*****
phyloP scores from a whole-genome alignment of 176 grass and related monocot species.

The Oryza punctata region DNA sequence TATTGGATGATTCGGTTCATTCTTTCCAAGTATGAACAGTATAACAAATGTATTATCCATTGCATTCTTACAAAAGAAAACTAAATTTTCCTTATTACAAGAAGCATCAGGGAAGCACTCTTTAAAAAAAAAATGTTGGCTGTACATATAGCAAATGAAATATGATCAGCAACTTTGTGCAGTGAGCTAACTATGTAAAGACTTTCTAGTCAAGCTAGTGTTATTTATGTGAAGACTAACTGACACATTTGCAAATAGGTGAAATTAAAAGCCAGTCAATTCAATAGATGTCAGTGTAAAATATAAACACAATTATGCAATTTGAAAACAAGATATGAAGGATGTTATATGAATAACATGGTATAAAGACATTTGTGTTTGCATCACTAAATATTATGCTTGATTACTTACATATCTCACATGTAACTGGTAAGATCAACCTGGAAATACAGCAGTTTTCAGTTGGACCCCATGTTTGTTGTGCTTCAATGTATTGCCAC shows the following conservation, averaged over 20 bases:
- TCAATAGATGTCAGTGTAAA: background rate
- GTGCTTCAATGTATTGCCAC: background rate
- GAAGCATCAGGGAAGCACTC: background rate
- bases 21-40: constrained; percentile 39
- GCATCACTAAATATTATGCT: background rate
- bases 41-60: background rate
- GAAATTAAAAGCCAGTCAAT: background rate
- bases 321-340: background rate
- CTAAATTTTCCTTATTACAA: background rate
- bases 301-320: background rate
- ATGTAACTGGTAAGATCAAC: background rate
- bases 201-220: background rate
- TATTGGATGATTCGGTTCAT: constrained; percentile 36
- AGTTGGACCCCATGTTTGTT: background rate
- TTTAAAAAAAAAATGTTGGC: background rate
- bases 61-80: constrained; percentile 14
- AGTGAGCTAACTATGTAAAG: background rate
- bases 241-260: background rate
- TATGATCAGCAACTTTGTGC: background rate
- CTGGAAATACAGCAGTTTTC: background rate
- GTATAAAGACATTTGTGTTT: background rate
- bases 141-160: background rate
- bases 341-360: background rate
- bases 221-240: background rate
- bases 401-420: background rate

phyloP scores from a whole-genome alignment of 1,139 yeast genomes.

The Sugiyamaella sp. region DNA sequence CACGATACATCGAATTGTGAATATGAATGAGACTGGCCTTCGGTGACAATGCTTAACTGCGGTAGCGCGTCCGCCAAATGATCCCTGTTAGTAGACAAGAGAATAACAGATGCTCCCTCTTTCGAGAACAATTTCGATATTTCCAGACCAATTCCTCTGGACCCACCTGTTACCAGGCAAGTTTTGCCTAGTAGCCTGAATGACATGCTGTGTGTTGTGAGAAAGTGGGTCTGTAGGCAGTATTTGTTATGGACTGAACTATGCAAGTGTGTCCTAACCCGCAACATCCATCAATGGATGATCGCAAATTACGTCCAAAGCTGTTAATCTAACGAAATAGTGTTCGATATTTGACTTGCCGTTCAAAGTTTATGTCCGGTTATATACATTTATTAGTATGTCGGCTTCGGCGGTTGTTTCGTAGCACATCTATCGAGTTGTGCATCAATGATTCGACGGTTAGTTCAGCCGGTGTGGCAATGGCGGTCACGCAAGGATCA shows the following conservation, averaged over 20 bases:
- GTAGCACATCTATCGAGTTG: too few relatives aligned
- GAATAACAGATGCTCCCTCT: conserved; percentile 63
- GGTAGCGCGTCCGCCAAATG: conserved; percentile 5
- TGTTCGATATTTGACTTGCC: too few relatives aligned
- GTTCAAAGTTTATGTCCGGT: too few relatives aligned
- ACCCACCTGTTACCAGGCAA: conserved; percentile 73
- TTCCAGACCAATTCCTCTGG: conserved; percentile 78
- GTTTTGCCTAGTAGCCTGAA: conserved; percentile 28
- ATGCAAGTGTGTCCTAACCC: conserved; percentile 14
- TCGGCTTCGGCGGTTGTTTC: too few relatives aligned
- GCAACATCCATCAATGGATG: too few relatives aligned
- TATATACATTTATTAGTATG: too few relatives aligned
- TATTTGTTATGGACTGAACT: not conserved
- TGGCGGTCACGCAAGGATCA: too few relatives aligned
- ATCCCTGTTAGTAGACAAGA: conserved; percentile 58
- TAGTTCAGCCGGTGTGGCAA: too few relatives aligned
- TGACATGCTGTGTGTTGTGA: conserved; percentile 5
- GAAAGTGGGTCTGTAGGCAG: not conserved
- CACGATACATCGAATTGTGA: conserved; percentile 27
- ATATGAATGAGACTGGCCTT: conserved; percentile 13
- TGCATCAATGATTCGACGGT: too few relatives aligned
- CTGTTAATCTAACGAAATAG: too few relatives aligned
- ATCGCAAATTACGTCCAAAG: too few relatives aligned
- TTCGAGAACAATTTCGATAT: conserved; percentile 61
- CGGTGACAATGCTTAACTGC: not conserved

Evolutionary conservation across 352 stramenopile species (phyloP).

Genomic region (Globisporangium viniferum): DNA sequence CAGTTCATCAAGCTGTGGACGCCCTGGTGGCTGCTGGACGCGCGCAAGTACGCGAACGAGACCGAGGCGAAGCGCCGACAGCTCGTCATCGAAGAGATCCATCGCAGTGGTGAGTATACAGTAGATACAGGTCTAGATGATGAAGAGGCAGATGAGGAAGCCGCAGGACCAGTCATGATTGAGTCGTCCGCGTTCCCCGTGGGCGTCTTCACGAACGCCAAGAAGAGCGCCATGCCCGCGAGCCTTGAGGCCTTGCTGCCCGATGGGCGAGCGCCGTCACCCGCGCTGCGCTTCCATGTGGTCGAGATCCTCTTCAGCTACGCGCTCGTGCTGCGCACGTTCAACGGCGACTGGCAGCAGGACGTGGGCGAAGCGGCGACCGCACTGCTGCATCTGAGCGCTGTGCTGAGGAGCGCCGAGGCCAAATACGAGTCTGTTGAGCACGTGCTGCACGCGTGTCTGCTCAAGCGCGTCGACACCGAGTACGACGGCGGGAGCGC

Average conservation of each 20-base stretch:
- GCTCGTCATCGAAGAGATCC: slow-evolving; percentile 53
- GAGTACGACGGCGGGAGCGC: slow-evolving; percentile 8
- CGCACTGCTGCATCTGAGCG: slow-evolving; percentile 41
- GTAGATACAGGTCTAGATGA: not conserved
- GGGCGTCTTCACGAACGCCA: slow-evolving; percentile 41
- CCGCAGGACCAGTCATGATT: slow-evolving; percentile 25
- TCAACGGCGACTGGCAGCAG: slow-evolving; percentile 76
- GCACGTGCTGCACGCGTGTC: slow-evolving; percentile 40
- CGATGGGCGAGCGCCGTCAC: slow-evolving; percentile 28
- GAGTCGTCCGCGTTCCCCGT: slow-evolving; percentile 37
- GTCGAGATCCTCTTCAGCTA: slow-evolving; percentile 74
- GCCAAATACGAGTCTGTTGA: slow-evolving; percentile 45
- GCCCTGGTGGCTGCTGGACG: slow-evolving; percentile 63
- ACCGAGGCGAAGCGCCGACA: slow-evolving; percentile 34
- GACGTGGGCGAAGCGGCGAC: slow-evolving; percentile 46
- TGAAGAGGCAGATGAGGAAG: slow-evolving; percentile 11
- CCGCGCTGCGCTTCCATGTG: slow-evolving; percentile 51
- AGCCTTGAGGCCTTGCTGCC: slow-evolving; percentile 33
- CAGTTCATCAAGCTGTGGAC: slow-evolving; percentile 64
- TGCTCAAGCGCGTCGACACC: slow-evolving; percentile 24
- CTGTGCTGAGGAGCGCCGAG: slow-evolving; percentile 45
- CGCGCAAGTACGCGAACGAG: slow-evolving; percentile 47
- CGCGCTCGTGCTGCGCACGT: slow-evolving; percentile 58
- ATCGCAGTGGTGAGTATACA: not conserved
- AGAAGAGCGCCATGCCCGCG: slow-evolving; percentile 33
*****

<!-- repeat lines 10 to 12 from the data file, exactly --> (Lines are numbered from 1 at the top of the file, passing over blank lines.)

- bases 321-340: background rate
- CTAAATTTTCCTTATTACAA: background rate
- bases 301-320: background rate